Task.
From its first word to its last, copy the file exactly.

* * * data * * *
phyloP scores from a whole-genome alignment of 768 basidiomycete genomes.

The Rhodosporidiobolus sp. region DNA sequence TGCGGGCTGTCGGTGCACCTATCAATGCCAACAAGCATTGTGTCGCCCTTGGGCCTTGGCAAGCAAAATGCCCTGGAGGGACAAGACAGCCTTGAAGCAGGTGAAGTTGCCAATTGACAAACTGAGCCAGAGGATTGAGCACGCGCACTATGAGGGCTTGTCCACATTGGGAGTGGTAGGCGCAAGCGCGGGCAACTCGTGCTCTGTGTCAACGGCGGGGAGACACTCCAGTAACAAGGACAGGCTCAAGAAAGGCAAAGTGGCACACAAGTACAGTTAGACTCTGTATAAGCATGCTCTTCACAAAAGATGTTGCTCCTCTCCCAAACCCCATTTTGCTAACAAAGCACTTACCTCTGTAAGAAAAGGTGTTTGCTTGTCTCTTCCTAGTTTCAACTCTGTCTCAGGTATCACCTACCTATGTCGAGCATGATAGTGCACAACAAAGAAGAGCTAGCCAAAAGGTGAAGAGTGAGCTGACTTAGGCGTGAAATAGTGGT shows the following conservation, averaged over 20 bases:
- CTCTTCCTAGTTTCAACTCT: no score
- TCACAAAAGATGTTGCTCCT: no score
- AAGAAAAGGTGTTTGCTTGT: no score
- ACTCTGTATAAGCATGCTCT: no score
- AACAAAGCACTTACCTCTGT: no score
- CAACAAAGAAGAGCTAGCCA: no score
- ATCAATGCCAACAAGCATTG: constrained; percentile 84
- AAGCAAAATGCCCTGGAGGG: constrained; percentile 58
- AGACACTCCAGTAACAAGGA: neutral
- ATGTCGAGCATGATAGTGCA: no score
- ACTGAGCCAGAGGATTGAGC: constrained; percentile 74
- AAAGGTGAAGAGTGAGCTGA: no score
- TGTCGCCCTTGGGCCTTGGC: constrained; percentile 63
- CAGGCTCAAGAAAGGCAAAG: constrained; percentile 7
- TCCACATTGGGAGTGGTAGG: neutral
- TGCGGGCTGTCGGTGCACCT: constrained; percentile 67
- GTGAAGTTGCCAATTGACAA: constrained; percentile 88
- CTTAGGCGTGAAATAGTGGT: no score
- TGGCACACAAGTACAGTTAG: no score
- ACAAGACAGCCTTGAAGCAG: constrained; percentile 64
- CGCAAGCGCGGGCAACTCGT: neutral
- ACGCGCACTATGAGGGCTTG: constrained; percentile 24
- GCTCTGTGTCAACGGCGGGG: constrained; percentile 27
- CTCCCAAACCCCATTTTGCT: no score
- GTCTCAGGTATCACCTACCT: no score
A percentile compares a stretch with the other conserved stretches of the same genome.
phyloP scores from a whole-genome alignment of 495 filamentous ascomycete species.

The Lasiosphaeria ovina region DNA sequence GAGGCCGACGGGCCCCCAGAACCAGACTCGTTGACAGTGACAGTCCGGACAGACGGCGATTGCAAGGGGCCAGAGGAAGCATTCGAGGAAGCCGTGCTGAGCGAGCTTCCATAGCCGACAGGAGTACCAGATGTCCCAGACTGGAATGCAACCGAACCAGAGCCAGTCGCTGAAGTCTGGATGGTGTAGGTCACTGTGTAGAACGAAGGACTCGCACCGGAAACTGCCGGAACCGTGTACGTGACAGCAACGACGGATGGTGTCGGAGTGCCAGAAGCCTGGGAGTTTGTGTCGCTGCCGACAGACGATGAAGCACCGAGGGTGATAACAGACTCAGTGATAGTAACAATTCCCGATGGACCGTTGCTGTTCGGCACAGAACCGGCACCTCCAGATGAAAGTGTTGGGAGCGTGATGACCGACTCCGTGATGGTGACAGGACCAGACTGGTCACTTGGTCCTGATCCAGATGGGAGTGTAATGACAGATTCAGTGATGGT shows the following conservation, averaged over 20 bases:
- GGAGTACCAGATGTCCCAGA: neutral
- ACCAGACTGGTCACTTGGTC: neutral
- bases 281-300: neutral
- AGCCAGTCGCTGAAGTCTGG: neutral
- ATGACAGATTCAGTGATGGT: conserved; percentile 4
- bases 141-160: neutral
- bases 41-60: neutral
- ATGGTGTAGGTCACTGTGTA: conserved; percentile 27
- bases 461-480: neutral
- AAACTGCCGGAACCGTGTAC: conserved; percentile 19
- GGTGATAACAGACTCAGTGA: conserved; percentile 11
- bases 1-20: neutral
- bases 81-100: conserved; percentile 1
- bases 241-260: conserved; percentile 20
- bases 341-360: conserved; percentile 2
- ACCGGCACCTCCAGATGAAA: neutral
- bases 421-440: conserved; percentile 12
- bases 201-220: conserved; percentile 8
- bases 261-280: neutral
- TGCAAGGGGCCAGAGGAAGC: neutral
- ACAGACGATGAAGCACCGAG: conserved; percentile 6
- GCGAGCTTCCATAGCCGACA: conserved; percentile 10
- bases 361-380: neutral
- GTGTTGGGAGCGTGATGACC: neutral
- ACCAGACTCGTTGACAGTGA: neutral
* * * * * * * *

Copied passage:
phyloP scores from a whole-genome alignment of 768 basidiomycete genomes.

The Rhodosporidiobolus sp. region DNA sequence TGCGGGCTGTCGGTGCACCTATCAATGCCAACAAGCATTGTGTCGCCCTTGGGCCTTGGCAAGCAAAATGCCCTGGAGGGACAAGACAGCCTTGAAGCAGGTGAAGTTGCCAATTGACAAACTGAGCCAGAGGATTGAGCACGCGCACTATGAGGGCTTGTCCACATTGGGAGTGGTAGGCGCAAGCGCGGGCAACTCGTGCTCTGTGTCAACGGCGGGGAGACACTCCAGTAACAAGGACAGGCTCAAGAAAGGCAAAGTGGCACACAAGTACAGTTAGACTCTGTATAAGCATGCTCTTCACAAAAGATGTTGCTCCTCTCCCAAACCCCATTTTGCTAACAAAGCACTTACCTCTGTAAGAAAAGGTGTTTGCTTGTCTCTTCCTAGTTTCAACTCTGTCTCAGGTATCACCTACCTATGTCGAGCATGATAGTGCACAACAAAGAAGAGCTAGCCAAAAGGTGAAGAGTGAGCTGACTTAGGCGTGAAATAGTGGT shows the following conservation, averaged over 20 bases:
- CTCTTCCTAGTTTCAACTCT: no score
- TCACAAAAGATGTTGCTCCT: no score
- AAGAAAAGGTGTTTGCTTGT: no score
- ACTCTGTATAAGCATGCTCT: no score
- AACAAAGCACTTACCTCTGT: no score
- CAACAAAGAAGAGCTAGCCA: no score
- ATCAATGCCAACAAGCATTG: constrained; percentile 84
- AAGCAAAATGCCCTGGAGGG: constrained; percentile 58
- AGACACTCCAGTAACAAGGA: neutral
- ATGTCGAGCATGATAGTGCA: no score
- ACTGAGCCAGAGGATTGAGC: constrained; percentile 74
- AAAGGTGAAGAGTGAGCTGA: no score
- TGTCGCCCTTGGGCCTTGGC: constrained; percentile 63
- CAGGCTCAAGAAAGGCAAAG: constrained; percentile 7
- TCCACATTGGGAGTGGTAGG: neutral
- TGCGGGCTGTCGGTGCACCT: constrained; percentile 67
- GTGAAGTTGCCAATTGACAA: constrained; percentile 88
- CTTAGGCGTGAAATAGTGGT: no score
- TGGCACACAAGTACAGTTAG: no score
- ACAAGACAGCCTTGAAGCAG: constrained; percentile 64
- CGCAAGCGCGGGCAACTCGT: neutral
- ACGCGCACTATGAGGGCTTG: constrained; percentile 24
- GCTCTGTGTCAACGGCGGGG: constrained; percentile 27
- CTCCCAAACCCCATTTTGCT: no score
- GTCTCAGGTATCACCTACCT: no score
A percentile compares a stretch with the other conserved stretches of the same genome.
phyloP scores from a whole-genome alignment of 495 filamentous ascomycete species.

The Lasiosphaeria ovina region DNA sequence GAGGCCGACGGGCCCCCAGAACCAGACTCGTTGACAGTGACAGTCCGGACAGACGGCGATTGCAAGGGGCCAGAGGAAGCATTCGAGGAAGCCGTGCTGAGCGAGCTTCCATAGCCGACAGGAGTACCAGATGTCCCAGACTGGAATGCAACCGAACCAGAGCCAGTCGCTGAAGTCTGGATGGTGTAGGTCACTGTGTAGAACGAAGGACTCGCACCGGAAACTGCCGGAACCGTGTACGTGACAGCAACGACGGATGGTGTCGGAGTGCCAGAAGCCTGGGAGTTTGTGTCGCTGCCGACAGACGATGAAGCACCGAGGGTGATAACAGACTCAGTGATAGTAACAATTCCCGATGGACCGTTGCTGTTCGGCACAGAACCGGCACCTCCAGATGAAAGTGTTGGGAGCGTGATGACCGACTCCGTGATGGTGACAGGACCAGACTGGTCACTTGGTCCTGATCCAGATGGGAGTGTAATGACAGATTCAGTGATGGT shows the following conservation, averaged over 20 bases:
- GGAGTACCAGATGTCCCAGA: neutral
- ACCAGACTGGTCACTTGGTC: neutral
- bases 281-300: neutral
- AGCCAGTCGCTGAAGTCTGG: neutral
- ATGACAGATTCAGTGATGGT: conserved; percentile 4
- bases 141-160: neutral
- bases 41-60: neutral
- ATGGTGTAGGTCACTGTGTA: conserved; percentile 27
- bases 461-480: neutral
- AAACTGCCGGAACCGTGTAC: conserved; percentile 19
- GGTGATAACAGACTCAGTGA: conserved; percentile 11
- bases 1-20: neutral
- bases 81-100: conserved; percentile 1
- bases 241-260: conserved; percentile 20
- bases 341-360: conserved; percentile 2
- ACCGGCACCTCCAGATGAAA: neutral
- bases 421-440: conserved; percentile 12
- bases 201-220: conserved; percentile 8
- bases 261-280: neutral
- TGCAAGGGGCCAGAGGAAGC: neutral
- ACAGACGATGAAGCACCGAG: conserved; percentile 6
- GCGAGCTTCCATAGCCGACA: conserved; percentile 10
- bases 361-380: neutral
- GTGTTGGGAGCGTGATGACC: neutral
- ACCAGACTCGTTGACAGTGA: neutral